Overview of a vivacious art form
If there is any one thing that has marked the transformation of Catalan art, it is unquestionably the development of the visual arts. Catalan artistic expression has been channelled through the visual in all its facets and in this way it has borne its tastiest fruits.
As happens everywhere, the creative premise is currently a mixture of premises: with no clear boundaries between the different forms of artistic expression and with a deliberate diffusion of the borders, the visual arts and the artists that promote them move between the installation, sculpture, digital art, painting, photography or video, recognizing no other desire than visual art.
Since the 1980s, Neo-Conceptualism and Post-Conceptualism have been the trademark of Catalan creators born since the mid-twentieth century, and multi-disciplinary practise is the most habitual format in their creations. Video art, installations and performance coexist with more traditional forms of expression like photography or the cinema, and also with painting or sculpture, which lately have undergone drastic changes in their practise, mainly as far as the use of materials is concerned – and all this, in the work of the same artist.
The careers of Antoni Muntades, Antoni Llena or Antoni Miralda are paradigmatic examples of this. Within this group we must also include, among others, the work of the generation of Perejaume, Pep Agut, Ignasi Aballí, Antoni Abad or Jordi Colomer. And in sculpture, there is the work of Jaume Plensa or Susana Solano. Moreover, the new generation, led by Eulàlia Valldosera and Alicia Framis, enables us to speak of even more diverse formats in which video artists like Toni Serra or Roc Parés, sculptors like Meritxell Duran, conceptual artists whose work revolves around irony like Antonio Ortega, or groups of artists like Bestué-Vives (recently broken up) or Momu & No Es, and artists that also use idioms from the world of comics, like Francesc Ruiz, coexist comfortably.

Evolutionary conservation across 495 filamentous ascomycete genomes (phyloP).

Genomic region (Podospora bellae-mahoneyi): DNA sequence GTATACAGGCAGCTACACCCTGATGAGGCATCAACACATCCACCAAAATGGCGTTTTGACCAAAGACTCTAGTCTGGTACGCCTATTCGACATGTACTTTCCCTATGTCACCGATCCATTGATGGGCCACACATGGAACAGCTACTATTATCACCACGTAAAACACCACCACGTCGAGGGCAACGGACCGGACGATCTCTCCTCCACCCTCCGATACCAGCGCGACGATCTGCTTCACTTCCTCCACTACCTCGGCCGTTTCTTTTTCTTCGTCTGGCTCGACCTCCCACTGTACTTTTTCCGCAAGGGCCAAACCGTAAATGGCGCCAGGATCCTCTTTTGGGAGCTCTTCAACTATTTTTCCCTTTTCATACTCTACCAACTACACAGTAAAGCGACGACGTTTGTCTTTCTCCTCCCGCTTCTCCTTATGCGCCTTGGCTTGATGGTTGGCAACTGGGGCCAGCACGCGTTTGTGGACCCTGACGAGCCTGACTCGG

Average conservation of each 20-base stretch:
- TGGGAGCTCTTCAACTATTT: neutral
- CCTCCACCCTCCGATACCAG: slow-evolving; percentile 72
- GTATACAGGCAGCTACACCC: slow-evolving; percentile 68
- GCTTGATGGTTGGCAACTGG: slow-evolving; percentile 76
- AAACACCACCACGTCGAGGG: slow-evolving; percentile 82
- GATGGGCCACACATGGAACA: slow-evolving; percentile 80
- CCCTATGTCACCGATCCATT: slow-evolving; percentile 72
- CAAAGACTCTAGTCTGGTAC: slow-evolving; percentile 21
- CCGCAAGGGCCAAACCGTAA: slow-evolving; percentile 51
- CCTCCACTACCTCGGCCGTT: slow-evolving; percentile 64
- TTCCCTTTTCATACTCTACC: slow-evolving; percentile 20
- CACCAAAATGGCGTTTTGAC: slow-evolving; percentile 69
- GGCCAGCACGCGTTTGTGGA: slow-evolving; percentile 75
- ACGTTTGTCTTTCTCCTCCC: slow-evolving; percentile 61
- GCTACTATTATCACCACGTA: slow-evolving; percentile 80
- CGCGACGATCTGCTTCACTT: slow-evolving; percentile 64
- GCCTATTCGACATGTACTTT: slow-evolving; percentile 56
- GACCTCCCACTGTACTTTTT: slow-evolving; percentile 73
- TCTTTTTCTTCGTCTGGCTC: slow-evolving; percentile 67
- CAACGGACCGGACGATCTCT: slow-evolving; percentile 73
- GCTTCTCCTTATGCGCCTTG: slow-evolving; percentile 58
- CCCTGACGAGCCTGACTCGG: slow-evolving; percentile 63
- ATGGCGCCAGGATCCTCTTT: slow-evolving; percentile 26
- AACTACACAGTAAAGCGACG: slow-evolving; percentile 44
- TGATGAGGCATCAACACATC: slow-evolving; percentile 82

We also have to mention the very important role that design (graphic and industrial) has played in Catalonia, not just as a sign of identity in recent years, but also as influences on the visual arts in general. Indeed, Barcelona has become an important centre of industrial design, and has institutions like the Foment de les Arts Decoratives – which awards the prestigious ADI-FAD prizes – or the BCD (Barcelona Centre de Disseny), besides a fair number of specialist schools. Outstanding figures in this field are André Ricard, Beth Galí, Miguel Milà, J. A. Coderch, Oscar Tusquets and Xavier Mariscal, among others.
All this vibrancy is clearly linked to the development, over the last three decades, of large and small institutions (museums and art galleries), creative centres and breeding grounds of more or less independent artists, private galleries, festivals, gatherings and biennales, which have sustained and generated a movement revolving around Catalan artistic endeavours.
Among the most visible milestones of this process was when, at the beginning of last century, the Mancomunitat de Catalunya helped to spread the idea of the museum as a centre of investigation and a focus of disseminating knowledge. Thus, in 1934 the Museu Nacional d’Art de Catalunya (MNAC) opened with the aim of showing the public the complete range of the Catalan plastic arts, from the pre-Romanesque period to the present day. After the Spanish Civil War, new museums were opened (such as the Museu Marés or the Museu Picasso). And, with the coming of democracy, the number of galleries and institutions multiplied and important art foundations were created, dedicated to the great Catalan painters of last century: Salvador Dalí, Joan Miró or Antoni Tàpies. In recent years, a great effort has been made to disseminate contemporary art with the creation of the Museu d’Art Contemporàni de Barcelona (MACBA), which opened in 1995, and the inauguration of the Centre d’Art Santa Mònica (now called Arts Santa Mònica).